Sugar Surges To Four-Year High As Global Supply Concerns Mount
Sugar futures jumped to the highest in more than four years as concern mounted that a global supply deficit will increase partly because of adverse weather in Brazil, the world’s top producer and exporter.
On ICE Futures U.S. in New York, raw sugar for March delivery surged 6.2 percent to settle at 22.47 cents a pound. Earlier, the price reached 22.86 cents, the highest for a most-active contract since July 31, 2012. Estimated aggregate trading rose to 324,785 contracts, the most since Feb. 24, 2014. The commodity has soared 47 percent this year as the world market headed for a second straight shortfall.
Some of Brazil’s Center-South sugar cane probably was harvested and crushed prematurely in the first half of September after mid-year frosts, Antonio de Padua Rodrigues, technical director of Sao Paulo-based industry group Unica, said Thursday in a telephone interview. The accelerated pace of processing may erode sugar content. Cane output dropped 19 percent in the second half of August from year earlier.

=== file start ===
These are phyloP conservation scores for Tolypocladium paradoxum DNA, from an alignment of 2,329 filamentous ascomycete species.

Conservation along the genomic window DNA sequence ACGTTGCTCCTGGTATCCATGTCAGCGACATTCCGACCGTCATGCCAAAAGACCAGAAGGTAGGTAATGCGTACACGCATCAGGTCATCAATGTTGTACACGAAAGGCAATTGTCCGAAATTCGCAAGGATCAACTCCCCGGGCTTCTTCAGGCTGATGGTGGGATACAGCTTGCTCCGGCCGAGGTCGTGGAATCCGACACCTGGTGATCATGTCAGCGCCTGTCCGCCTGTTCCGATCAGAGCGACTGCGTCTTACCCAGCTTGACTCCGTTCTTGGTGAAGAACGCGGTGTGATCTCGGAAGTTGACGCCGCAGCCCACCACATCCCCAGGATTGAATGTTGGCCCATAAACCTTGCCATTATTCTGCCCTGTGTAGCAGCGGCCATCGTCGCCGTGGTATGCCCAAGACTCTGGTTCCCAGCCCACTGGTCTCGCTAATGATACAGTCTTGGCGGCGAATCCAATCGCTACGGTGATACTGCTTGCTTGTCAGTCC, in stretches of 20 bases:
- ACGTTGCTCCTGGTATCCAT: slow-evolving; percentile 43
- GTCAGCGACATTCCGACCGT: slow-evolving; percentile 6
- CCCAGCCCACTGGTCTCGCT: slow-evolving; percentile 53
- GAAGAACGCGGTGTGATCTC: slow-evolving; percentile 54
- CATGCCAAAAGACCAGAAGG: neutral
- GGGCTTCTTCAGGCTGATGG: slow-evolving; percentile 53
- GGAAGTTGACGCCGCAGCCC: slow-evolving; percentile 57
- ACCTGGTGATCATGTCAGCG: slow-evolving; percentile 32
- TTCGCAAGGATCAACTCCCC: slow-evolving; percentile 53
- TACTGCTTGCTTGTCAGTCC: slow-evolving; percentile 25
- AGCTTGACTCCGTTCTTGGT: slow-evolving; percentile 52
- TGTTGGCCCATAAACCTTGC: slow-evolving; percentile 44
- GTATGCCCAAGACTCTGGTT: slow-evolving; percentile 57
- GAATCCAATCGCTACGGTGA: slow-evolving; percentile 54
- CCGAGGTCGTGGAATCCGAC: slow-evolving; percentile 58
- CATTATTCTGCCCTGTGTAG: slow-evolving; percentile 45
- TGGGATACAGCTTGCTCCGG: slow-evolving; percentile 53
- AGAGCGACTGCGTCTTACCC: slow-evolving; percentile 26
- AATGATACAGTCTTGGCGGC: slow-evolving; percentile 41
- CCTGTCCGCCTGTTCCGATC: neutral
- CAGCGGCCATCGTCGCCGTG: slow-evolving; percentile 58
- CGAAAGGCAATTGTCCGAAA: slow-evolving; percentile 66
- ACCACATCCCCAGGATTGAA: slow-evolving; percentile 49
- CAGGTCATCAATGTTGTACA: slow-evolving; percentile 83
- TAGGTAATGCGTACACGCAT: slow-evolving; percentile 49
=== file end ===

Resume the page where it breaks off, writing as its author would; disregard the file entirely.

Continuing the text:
“If upcoming results for September confirm a steeper-than-normal decline in agricultural yield,” then the consensus for cane estimates “may have to be reduced,” James Cassidy, global head of sugar derivatives at Societe Generale in New York, said in a report. “The combination of lower sugar production and associated reductions to next year’s crop could emerge as fresh news.”
Southern producing areas in India, the second-largest grower, still face “significant dryness,” and parts of China were probably flooded following Typhoon Meranti, according to MDA Weather Services in Gaithersburg, Maryland.
On Sept. 8, the U.S. Climate Prediction Center dropped its La Nina watch, a weather event that tends to bring heavier monsoon rains to parts of Asia, including India, where crops were parched in the past year. Given the shift, the market is probably pricing in a normal monsoon for 2017, Artur Manoel Passos, an economist at Itau Unibanco Holding SA in Sao Paulo, said in an e-mail.
“All in all, several signs of sizable deficits in the global balance are increasing the risk of another round of price increases,” he said.
Sugar’s rally may boost costs for candy companies including Nestle SA. This year’s jump was the most among 22 raw materials in the Bloomberg Commodity Index. The price climbed 5 percent in 2015.
Bullish options jumped on Friday. A call giving the owner the right to buy March futures at 23 cents rose 75 percent to 1.94 cents in trading of 8,052 contracts, the most-active.
On ICE Futures Europe in London, white sugar for December delivery climbed 4.9 percent to $583.40 a metric ton. Earlier, the price reached $591.90, the highest since Oct. 10, 2012.
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